Great Britain

Great Britain/The United Kingdom

Historical Information
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Great Britain, also known as Britain, is an island in the Atlantic Ocean, off the north-western coast of continental Europe. It is the ninth largest island in the world and the largest island in Europe. It is the third most populous island in the world, after Java (Indonesia) and Honshū (Japan). It is surrounded by over 1,000 smaller islands and islets. The island of Ireland lies to its west. Politically, Great Britain refers to the island together with a number of surrounding islands, which constitute the territory of England, Scotland and Wales.

The island is part of the sovereign state of the United Kingdom of Great Britain and Northern Ireland, constituting most of its territory: most of England, Scotland and Wales are on the island of Great Britain, with their respective capital cities, London, Edinburgh and Cardiff.

The Kingdom of Great Britain resulted from the union of the kingdoms of England (comprising modern-day England and Wales) and Scotland in 1707. In 1801, the kingdoms of Great Britain and Ireland merged to form the United Kingdom of Great Britain and Ireland. In 1922 the Irish Free State (now the Republic of Ireland) seceded from the United Kingdom, leading to the British state being renamed the United Kingdom of Great Britain and Northern Ireland.

Great Britain lies on the European continental shelf to the northwest of Continental Europe and east of Ireland. It is separated from the continent by the North Sea and by the English Channel, which narrows to 34 kilometres (21 mi) at the Straits of Dover. It stretches over about ten degrees of latitude on its longer, north-south axis and occupies an area of 209,331 km2 (80,823 sq mi), excluding the smaller surrounding islands. The North Channel, Irish Sea, St George’s Channel and Celtic Sea separate the island from the island of Ireland to its west.

The second half of the 19th century saw a huge expansion of Britain’s colonial empire in Asia and Africa. In the latter continent, there was talk of the Union Jack flying from Cairo to Cape Town, which only became a reality at the end of World War I. Having possessions on six continents, Britain had to defend all of its empire with a volunteer army, for it was the only power in Europe to have no conscription. Some questioned whether the country was overstretched.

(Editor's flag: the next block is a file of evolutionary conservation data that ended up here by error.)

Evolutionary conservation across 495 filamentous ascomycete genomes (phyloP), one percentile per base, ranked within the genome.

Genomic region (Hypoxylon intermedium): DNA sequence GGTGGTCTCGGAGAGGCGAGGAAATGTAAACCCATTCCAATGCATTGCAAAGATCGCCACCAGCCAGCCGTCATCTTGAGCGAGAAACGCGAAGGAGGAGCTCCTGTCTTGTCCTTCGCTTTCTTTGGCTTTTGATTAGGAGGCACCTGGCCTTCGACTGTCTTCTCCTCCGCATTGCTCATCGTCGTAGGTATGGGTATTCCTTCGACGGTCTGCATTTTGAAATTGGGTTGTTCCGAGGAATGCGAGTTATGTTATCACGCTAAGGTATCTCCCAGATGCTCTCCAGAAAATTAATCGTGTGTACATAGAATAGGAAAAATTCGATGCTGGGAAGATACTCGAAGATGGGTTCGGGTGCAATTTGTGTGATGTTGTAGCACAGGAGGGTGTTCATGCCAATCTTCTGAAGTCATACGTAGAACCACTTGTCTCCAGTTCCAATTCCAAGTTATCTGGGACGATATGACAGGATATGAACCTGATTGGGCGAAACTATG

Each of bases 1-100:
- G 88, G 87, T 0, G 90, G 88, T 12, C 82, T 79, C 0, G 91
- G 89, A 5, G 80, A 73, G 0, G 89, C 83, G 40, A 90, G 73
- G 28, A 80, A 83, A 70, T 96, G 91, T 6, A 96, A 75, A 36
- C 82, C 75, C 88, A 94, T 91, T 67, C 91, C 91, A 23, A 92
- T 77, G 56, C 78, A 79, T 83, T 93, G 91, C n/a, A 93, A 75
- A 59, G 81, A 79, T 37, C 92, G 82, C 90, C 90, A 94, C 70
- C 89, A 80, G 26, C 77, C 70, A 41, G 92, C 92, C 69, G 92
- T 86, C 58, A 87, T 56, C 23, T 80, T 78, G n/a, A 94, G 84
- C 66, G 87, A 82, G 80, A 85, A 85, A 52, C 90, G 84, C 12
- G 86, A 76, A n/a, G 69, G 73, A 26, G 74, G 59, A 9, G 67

The rise of the German Empire since 1871 posed a new challenge, for it (along with the United States) threatened to take Britain’s place as the world’s foremost industrial power. Germany acquired a number of colonies in Africa and the Pacific, but Chancellor Otto von Bismarck succeeded in achieving general peace through his balance of power strategy. When William II became emperor in 1888, he discarded Bismarck, began using bellicose language, and planned to build a navy to rival Britain’s.

Ever since Britain had taken control of South Africa and the Bechuanaland Protectorate from the Netherlands in the Napoleonic Wars, it had run afoul of the Dutch settlers who further away and created two republics of their own. The British imperial vision called for control over the new countries and the Dutch-speaking “Boers” (or “Afrikaners”) fought back in the War in 1899–1902. Outgunned by a mighty empire, the Boers waged a guerilla war, which gave the British regulars a difficult fight, but weight of numbers, superior equipment, and often brutal tactics eventually brought about a British victory. The war had been costly in human rights and was widely criticised by Liberals in Britain and worldwide. However, the United States gave its support. The Boer republics were merged into Union of South Africa in 1910; it had internal self-government but its foreign policy was controlled by London and was an integral part of the British Empire.

The war had been won by Britain and its allies, but at a terrible human and financial cost, creating a sentiment that wars should never be fought again. The League of Nations was founded with the idea that nations could resolve their differences peacefully, but these hopes were unfounded. The harsh peace settlement imposed on Germany would leave it embittered and seeking revenge.

At the Paris Peace Conference of 1919, Lloyd George, American President Woodrow Wilson and French premier Georges Clemenceau made all the major decisions. The formed the League of Nations as a mechanism to prevent future wars. They sliced up the losers to form new nations in Europe, and divided up the German colonies and Ottoman holdings outside Turkey. They imposed what appeared to be heavy financial reparations (but with in the event were of modest size). They humiliated Germany by forcing it to declare its guilt for starting the war, a policy that caused deep resentment in Germany and helped fuel reactions such as Naziism. Britain gained the German colony of Tanganyika and part of Togoland in Africa, while its dominions added other colonies. Britain gained League of Nations mandates over Palestine, which had been partly promised as a homeland for Jewish settlers, and Iraq. Iraq became fully independent in 1932. Egypt, which had been a British protectorate since 1882, became independent in 1922

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